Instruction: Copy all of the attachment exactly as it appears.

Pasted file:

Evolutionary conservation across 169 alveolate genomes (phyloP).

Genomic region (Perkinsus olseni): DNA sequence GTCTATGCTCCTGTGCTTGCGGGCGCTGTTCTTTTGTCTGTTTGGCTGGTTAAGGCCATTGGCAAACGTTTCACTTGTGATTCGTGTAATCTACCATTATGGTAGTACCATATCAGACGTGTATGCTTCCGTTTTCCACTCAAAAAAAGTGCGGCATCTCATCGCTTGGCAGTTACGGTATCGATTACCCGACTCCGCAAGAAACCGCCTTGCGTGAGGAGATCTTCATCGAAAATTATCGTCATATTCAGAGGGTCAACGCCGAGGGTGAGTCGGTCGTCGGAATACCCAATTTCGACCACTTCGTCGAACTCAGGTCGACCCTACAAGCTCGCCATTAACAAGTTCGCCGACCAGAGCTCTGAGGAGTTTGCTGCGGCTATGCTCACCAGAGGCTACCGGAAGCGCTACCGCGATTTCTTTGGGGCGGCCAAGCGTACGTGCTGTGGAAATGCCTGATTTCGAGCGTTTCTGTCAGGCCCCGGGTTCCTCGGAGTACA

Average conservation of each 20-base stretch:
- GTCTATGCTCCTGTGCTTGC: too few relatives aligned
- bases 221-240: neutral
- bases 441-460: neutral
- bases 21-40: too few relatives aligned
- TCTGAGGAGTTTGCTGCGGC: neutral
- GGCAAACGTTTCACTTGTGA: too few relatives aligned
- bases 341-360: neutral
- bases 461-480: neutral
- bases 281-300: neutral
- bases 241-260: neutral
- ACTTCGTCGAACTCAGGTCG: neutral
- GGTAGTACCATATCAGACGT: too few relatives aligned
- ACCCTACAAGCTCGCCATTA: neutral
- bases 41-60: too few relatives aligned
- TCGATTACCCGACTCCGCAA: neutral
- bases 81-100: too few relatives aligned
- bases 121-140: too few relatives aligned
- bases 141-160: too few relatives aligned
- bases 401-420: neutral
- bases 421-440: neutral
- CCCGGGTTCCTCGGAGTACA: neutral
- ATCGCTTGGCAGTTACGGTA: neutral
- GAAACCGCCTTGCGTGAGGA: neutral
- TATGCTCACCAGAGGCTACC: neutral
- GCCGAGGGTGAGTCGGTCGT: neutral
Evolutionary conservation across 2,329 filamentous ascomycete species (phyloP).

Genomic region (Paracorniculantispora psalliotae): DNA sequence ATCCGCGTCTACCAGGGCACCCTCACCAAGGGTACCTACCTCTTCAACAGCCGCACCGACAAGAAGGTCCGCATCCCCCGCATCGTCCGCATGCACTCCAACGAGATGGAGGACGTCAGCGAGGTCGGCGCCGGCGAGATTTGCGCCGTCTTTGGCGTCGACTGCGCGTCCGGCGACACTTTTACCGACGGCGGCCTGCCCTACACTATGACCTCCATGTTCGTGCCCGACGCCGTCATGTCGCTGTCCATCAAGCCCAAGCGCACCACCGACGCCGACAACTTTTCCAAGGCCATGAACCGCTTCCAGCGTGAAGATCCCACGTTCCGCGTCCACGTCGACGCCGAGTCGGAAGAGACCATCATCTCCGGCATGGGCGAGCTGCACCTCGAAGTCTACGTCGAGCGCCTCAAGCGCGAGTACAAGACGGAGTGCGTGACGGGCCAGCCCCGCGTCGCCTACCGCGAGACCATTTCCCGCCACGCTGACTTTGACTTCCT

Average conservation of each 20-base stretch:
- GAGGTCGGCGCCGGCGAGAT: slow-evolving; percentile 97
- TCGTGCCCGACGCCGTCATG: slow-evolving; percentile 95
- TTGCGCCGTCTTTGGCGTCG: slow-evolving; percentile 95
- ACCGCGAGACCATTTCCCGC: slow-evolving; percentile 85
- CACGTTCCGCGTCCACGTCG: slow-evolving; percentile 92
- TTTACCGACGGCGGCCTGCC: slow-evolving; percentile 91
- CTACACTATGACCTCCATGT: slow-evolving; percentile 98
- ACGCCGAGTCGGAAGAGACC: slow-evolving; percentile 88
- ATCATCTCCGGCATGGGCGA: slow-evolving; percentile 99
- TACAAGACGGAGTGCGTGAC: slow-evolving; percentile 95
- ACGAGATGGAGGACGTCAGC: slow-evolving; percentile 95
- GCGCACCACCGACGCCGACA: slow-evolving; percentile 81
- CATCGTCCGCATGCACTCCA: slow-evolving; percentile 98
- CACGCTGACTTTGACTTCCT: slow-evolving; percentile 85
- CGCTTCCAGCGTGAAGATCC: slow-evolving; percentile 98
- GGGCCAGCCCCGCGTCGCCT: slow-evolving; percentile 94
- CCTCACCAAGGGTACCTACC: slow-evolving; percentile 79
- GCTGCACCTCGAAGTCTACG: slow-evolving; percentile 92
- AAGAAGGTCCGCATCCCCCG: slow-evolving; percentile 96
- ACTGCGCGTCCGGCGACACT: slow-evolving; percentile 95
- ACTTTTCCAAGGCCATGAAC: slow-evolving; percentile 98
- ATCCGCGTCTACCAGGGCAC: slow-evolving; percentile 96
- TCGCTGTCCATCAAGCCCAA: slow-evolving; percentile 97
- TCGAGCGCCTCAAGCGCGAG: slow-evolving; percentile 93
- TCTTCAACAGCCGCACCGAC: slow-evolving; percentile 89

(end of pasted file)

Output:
Evolutionary conservation across 169 alveolate genomes (phyloP).

Genomic region (Perkinsus olseni): DNA sequence GTCTATGCTCCTGTGCTTGCGGGCGCTGTTCTTTTGTCTGTTTGGCTGGTTAAGGCCATTGGCAAACGTTTCACTTGTGATTCGTGTAATCTACCATTATGGTAGTACCATATCAGACGTGTATGCTTCCGTTTTCCACTCAAAAAAAGTGCGGCATCTCATCGCTTGGCAGTTACGGTATCGATTACCCGACTCCGCAAGAAACCGCCTTGCGTGAGGAGATCTTCATCGAAAATTATCGTCATATTCAGAGGGTCAACGCCGAGGGTGAGTCGGTCGTCGGAATACCCAATTTCGACCACTTCGTCGAACTCAGGTCGACCCTACAAGCTCGCCATTAACAAGTTCGCCGACCAGAGCTCTGAGGAGTTTGCTGCGGCTATGCTCACCAGAGGCTACCGGAAGCGCTACCGCGATTTCTTTGGGGCGGCCAAGCGTACGTGCTGTGGAAATGCCTGATTTCGAGCGTTTCTGTCAGGCCCCGGGTTCCTCGGAGTACA

Average conservation of each 20-base stretch:
- GTCTATGCTCCTGTGCTTGC: too few relatives aligned
- bases 221-240: neutral
- bases 441-460: neutral
- bases 21-40: too few relatives aligned
- TCTGAGGAGTTTGCTGCGGC: neutral
- GGCAAACGTTTCACTTGTGA: too few relatives aligned
- bases 341-360: neutral
- bases 461-480: neutral
- bases 281-300: neutral
- bases 241-260: neutral
- ACTTCGTCGAACTCAGGTCG: neutral
- GGTAGTACCATATCAGACGT: too few relatives aligned
- ACCCTACAAGCTCGCCATTA: neutral
- bases 41-60: too few relatives aligned
- TCGATTACCCGACTCCGCAA: neutral
- bases 81-100: too few relatives aligned
- bases 121-140: too few relatives aligned
- bases 141-160: too few relatives aligned
- bases 401-420: neutral
- bases 421-440: neutral
- CCCGGGTTCCTCGGAGTACA: neutral
- ATCGCTTGGCAGTTACGGTA: neutral
- GAAACCGCCTTGCGTGAGGA: neutral
- TATGCTCACCAGAGGCTACC: neutral
- GCCGAGGGTGAGTCGGTCGT: neutral
Evolutionary conservation across 2,329 filamentous ascomycete species (phyloP).

Genomic region (Paracorniculantispora psalliotae): DNA sequence ATCCGCGTCTACCAGGGCACCCTCACCAAGGGTACCTACCTCTTCAACAGCCGCACCGACAAGAAGGTCCGCATCCCCCGCATCGTCCGCATGCACTCCAACGAGATGGAGGACGTCAGCGAGGTCGGCGCCGGCGAGATTTGCGCCGTCTTTGGCGTCGACTGCGCGTCCGGCGACACTTTTACCGACGGCGGCCTGCCCTACACTATGACCTCCATGTTCGTGCCCGACGCCGTCATGTCGCTGTCCATCAAGCCCAAGCGCACCACCGACGCCGACAACTTTTCCAAGGCCATGAACCGCTTCCAGCGTGAAGATCCCACGTTCCGCGTCCACGTCGACGCCGAGTCGGAAGAGACCATCATCTCCGGCATGGGCGAGCTGCACCTCGAAGTCTACGTCGAGCGCCTCAAGCGCGAGTACAAGACGGAGTGCGTGACGGGCCAGCCCCGCGTCGCCTACCGCGAGACCATTTCCCGCCACGCTGACTTTGACTTCCT

Average conservation of each 20-base stretch:
- GAGGTCGGCGCCGGCGAGAT: slow-evolving; percentile 97
- TCGTGCCCGACGCCGTCATG: slow-evolving; percentile 95
- TTGCGCCGTCTTTGGCGTCG: slow-evolving; percentile 95
- ACCGCGAGACCATTTCCCGC: slow-evolving; percentile 85
- CACGTTCCGCGTCCACGTCG: slow-evolving; percentile 92
- TTTACCGACGGCGGCCTGCC: slow-evolving; percentile 91
- CTACACTATGACCTCCATGT: slow-evolving; percentile 98
- ACGCCGAGTCGGAAGAGACC: slow-evolving; percentile 88
- ATCATCTCCGGCATGGGCGA: slow-evolving; percentile 99
- TACAAGACGGAGTGCGTGAC: slow-evolving; percentile 95
- ACGAGATGGAGGACGTCAGC: slow-evolving; percentile 95
- GCGCACCACCGACGCCGACA: slow-evolving; percentile 81
- CATCGTCCGCATGCACTCCA: slow-evolving; percentile 98
- CACGCTGACTTTGACTTCCT: slow-evolving; percentile 85
- CGCTTCCAGCGTGAAGATCC: slow-evolving; percentile 98
- GGGCCAGCCCCGCGTCGCCT: slow-evolving; percentile 94
- CCTCACCAAGGGTACCTACC: slow-evolving; percentile 79
- GCTGCACCTCGAAGTCTACG: slow-evolving; percentile 92
- AAGAAGGTCCGCATCCCCCG: slow-evolving; percentile 96
- ACTGCGCGTCCGGCGACACT: slow-evolving; percentile 95
- ACTTTTCCAAGGCCATGAAC: slow-evolving; percentile 98
- ATCCGCGTCTACCAGGGCAC: slow-evolving; percentile 96
- TCGCTGTCCATCAAGCCCAA: slow-evolving; percentile 97
- TCGAGCGCCTCAAGCGCGAG: slow-evolving; percentile 93
- TCTTCAACAGCCGCACCGAC: slow-evolving; percentile 89